Autonomous cars: Will they ever happen? - Full cast special: CarsGuide Podcast #200
Episode 200 - Autonomous cars: Will they ever happen? - Full cast special
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The race is on in China to find a replacement for lithium-ion batteries, the prevailing type used in electric vehicles today, with ex-Great Wall Motors subsidiary Svolt launching a new cobalt-free type.
The Svolt battery is a new type of lithium cell using nickel and manganese (shortened to NMX), and was developed with the objective of removing the expensive, limited and controversially sourced cobalt from the supply chain.
The batteries are planned to replace standard lithium-ion batteries which Svolt currently supplies to the Chinese market, as well as its large customer base in Europe.
For the record, batteries which are commonly referred to as ‘lithium-ion’ are predominantly lithium nickel manganese cobalt oxide (NMC) cells, with this new battery type specifically removing the cobalt component.
The batteries are said not just to be more sustainable but roughly five per cent more affordable than traditional cells thanks to a higher percentage of more affordable materials used. Svolt had to overcome issues with cycle ageing (batteries losing charge capacity and voltage as they get older) to make the batteries appropriate for large-scale use in EVs.
The new battery type will launch in Ora products from Great Wall Motors first, although Svolt has large-scale expansion plans in Europe, with a big deal in place to supply batteries for Stellantis products (Peugeot, Citroen, Jeep, etc).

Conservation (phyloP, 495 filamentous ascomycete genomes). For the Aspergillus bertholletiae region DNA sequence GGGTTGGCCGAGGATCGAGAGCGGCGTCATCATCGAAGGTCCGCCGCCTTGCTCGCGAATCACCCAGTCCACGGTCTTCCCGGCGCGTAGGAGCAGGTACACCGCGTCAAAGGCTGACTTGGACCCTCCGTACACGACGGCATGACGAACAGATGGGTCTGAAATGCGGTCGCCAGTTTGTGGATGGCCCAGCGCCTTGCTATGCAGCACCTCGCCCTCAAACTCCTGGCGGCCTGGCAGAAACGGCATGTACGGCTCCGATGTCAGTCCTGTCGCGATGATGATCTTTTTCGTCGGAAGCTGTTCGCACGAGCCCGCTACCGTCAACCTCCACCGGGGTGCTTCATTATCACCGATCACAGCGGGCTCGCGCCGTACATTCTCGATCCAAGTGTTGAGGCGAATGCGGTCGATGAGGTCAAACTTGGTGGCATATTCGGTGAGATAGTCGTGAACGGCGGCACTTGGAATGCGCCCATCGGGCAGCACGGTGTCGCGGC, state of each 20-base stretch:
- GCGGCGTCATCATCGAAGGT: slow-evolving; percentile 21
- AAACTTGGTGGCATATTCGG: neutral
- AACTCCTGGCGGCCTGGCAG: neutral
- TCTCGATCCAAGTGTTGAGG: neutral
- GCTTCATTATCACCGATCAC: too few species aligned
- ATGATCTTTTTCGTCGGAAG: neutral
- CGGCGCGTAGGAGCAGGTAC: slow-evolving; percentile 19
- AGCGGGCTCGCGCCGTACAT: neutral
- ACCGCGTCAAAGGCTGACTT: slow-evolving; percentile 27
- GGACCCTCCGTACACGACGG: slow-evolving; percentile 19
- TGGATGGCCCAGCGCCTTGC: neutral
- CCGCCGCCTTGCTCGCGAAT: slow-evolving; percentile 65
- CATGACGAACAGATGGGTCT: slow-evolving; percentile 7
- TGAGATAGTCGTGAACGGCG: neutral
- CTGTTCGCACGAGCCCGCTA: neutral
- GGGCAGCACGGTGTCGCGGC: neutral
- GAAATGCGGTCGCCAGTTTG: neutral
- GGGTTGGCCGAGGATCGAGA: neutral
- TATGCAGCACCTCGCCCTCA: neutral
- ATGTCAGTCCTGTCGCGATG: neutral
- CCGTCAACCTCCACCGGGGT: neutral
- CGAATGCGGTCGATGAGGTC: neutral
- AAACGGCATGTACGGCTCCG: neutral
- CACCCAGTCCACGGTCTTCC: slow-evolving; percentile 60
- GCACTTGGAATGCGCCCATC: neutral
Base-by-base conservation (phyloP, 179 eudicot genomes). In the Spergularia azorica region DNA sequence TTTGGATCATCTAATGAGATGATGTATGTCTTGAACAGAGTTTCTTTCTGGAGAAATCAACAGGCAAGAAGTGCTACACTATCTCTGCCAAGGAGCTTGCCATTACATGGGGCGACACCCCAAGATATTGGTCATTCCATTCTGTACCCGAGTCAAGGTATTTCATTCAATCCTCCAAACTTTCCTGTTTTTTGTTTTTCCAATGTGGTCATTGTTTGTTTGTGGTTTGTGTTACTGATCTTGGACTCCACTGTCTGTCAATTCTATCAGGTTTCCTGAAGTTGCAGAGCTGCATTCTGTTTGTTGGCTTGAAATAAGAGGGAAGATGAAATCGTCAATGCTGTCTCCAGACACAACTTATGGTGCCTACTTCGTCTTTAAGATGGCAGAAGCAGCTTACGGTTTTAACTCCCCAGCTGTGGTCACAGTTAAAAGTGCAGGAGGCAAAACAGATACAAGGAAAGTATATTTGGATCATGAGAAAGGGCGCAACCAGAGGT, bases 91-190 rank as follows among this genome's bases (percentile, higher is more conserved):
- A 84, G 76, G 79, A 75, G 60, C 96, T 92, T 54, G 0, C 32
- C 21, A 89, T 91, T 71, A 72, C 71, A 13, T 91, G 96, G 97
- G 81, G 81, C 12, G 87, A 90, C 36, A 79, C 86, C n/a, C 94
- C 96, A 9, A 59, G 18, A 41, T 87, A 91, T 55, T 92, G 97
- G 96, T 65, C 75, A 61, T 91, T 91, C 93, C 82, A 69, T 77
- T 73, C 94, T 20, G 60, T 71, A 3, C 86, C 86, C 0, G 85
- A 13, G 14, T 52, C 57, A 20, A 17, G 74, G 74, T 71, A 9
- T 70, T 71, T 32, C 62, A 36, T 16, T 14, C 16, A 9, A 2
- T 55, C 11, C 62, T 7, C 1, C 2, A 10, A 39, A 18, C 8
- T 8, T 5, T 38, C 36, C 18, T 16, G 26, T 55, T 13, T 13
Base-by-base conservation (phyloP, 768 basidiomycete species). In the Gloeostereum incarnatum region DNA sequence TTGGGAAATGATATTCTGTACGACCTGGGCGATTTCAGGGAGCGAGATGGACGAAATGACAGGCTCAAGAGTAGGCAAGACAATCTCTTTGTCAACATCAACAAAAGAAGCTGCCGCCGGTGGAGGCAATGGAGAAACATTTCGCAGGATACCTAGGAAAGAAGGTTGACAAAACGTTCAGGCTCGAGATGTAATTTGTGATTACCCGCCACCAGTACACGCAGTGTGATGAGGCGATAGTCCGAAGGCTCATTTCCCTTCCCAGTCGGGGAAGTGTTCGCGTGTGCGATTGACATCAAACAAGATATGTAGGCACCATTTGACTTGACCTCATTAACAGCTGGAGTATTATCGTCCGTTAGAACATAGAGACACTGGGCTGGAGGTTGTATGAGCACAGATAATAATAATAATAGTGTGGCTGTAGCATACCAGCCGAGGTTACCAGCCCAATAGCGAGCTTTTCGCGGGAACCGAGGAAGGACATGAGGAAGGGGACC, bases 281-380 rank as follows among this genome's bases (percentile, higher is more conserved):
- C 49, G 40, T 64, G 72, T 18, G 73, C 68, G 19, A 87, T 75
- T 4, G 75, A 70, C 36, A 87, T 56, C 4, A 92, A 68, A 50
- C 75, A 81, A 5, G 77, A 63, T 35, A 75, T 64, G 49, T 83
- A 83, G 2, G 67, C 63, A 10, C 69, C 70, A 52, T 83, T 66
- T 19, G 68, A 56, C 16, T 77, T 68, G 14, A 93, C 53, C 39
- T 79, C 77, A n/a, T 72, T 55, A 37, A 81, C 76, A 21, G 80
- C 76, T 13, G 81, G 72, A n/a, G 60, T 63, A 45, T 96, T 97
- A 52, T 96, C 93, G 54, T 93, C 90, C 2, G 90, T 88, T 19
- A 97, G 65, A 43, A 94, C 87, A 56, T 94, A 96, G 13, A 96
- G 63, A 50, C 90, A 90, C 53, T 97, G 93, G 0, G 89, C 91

The news comes as rival Chinese battery supplier CATL launches another new and more dramatically different battery type, sodium-ion (Nd+). The sodium-ion battery has a lower energy density than the common lithium-ion type, but it charges much faster and is also able to retain its charge at a wider range of temperature extremes, whilst also reducing reliance on rare and expensive materials. It is also rivalled by cobalt-free lithium iron phosphate (LFP) batteries built by BYD.
Time will tell if these battery types are able to challenge the prevailing type used in most EVs. Traditional lithium-ion batteries have had many advantages for use in electric vehicles thus far: they have a relatively high energy density, are based on the learnings from widely developed consumer electronics and have high voltages. However, they also come with significant drawbacks.
One of the main ones is that their construction relies on use of the rare earth metal cobalt – the majority of which comes from mines in the Congo, many of which have dubious human rights records. This is an ongoing dilemma for many of the world’s automakers – particularly in Europe who wish to make their supply chains ethical.
Lithium-ion batteries are also expensive to build, one of the main reasons for high prices in electric vehicles, and they are also vulnerable to temperature extremes.
It has also been suggested an ulterior motive for Chinese manufacturers to move away from traditional lithium-ion cells is to reduce reliance on global supply chains and resources which cannot be obtained inside China.
Svolt is constructing a new $AU3.2 billion battery plant in Europe to supply Stellantis and other European auto groups and is primarily rivalled by CATL and BYD inside China, as well as South Korean industry monolith LG Chem and Japanese giant Panasonic.